Nature Of Good Will In Kant's Analysis

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In Kant’s Section I of Grounding for the Metaphysics of Morals, he explains what is a good will. On Kant’s view, nothing can be regarded as good without qualification, except a good will. Additionally, Kant believes a good will is the indispensable condition of happiness. (Sec I. 393). Kant uses three examples to demonstrate the nature of good willing. Kant introduces three examples about three men in three different scenarios to demonstrate what it is to act according to duty. On Kant’s view, a good will is not enough to decide that an action is good in itself. (Sec I. 396). People must apply reason to the will because its true function is to produce a will which is not merely good as a means to some further end but is good in itself. (Sec …show more content…
(Sec I. 398) Paul finds an inner pleasure in spreading joy to other people and can celebrate in the satisfaction of others as his own work. (Sec I. 398). Kant maintains that in Paul’s case his actions are dutiful and amiable, nevertheless, they have no true moral value. (Sec I. 398) Kant believes that Paul’s actions are similar to actions that arise from other inclinations. (Sec I. 398) For example, the inclination for honor. On Kant’s view, if the action is directed to what is, in fact, beneficial and accords with duty and thus is honorable, deserves praise and encouragement, but not admiration. (Sec I. 398). Because its maxim lacks the moral content of an action done not from inclination but from duty. (Sec I. …show more content…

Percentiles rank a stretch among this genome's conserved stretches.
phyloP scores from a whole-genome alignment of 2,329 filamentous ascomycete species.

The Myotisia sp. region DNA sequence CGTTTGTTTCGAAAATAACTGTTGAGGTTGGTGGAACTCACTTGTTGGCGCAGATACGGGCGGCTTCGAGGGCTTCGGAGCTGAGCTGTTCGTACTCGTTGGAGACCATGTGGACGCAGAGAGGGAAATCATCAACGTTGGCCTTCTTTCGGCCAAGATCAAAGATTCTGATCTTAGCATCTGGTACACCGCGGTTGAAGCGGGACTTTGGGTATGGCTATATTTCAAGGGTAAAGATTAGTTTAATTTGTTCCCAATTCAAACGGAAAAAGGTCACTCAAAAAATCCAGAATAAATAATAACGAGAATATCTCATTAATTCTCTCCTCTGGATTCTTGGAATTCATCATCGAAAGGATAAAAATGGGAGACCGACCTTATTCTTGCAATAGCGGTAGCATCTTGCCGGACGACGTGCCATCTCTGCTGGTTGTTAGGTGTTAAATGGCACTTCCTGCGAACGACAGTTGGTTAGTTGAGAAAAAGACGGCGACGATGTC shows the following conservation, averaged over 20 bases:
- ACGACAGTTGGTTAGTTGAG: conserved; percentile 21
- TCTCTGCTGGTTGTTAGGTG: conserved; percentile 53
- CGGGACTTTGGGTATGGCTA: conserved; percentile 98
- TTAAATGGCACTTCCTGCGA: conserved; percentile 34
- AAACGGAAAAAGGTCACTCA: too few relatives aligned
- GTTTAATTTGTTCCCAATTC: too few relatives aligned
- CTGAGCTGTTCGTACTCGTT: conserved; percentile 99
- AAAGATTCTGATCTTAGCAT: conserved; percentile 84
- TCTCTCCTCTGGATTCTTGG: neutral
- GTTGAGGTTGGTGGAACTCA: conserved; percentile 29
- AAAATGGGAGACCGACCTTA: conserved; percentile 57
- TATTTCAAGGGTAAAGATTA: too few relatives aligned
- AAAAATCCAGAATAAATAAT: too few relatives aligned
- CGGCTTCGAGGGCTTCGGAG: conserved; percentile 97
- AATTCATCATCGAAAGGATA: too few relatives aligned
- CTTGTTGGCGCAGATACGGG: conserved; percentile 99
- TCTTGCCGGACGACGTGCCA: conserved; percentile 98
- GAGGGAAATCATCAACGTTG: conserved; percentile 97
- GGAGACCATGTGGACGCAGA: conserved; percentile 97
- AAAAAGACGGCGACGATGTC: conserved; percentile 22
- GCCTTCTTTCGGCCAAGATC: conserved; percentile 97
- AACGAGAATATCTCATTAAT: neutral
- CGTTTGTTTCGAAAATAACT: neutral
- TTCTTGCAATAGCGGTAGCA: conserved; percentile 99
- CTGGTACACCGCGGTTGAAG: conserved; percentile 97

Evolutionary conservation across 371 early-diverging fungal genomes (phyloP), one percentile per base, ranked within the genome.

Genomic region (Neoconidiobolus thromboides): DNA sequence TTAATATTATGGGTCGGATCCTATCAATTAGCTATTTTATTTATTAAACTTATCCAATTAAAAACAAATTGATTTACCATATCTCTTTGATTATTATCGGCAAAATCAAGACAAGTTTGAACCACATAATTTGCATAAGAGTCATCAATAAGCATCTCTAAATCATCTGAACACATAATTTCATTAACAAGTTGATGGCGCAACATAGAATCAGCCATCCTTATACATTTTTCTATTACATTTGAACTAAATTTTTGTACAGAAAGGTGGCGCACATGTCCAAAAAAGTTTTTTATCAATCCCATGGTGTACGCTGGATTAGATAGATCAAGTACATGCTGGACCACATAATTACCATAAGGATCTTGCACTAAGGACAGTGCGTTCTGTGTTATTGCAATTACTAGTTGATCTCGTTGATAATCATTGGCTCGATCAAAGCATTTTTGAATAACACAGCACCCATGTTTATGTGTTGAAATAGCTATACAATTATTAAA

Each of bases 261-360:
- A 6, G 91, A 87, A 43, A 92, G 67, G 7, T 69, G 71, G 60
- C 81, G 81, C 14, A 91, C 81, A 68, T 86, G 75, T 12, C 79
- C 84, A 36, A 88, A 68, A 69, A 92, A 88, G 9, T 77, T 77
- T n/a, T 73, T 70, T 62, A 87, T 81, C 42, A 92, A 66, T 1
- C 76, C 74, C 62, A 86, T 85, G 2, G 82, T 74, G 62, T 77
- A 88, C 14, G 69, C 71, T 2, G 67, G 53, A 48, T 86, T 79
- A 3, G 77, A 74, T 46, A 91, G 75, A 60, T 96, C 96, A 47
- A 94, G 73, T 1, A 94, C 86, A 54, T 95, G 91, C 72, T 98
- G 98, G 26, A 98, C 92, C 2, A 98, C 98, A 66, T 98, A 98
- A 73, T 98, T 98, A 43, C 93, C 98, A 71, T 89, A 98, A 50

Saul is the only merchant that is not performing actions based on inclinations. Additionally, Saul’s actions are only performed from duty. Therefore, because Saul did not perform his actions based on any inclinations (he lacks all inclinations), rather he performed them from duty is what makes Saul’s actions good willing. Furthermore, Saul’s actions have genuine moral worth. (Sec I. 398). Kant uses the example as an extreme to demonstrate that actions must be done from duty and not from inclinations. However, Kant believes that people can have an inclination for an object as the effect of my proposed action. Conversely, people can never have respect for such an object, just because it is an effect and is not an activity of the will. (Sec I. 400). On Kant’s view, an object of respect (an action) can only be connected with the will solely as ground and never as an effect. (Sec I.

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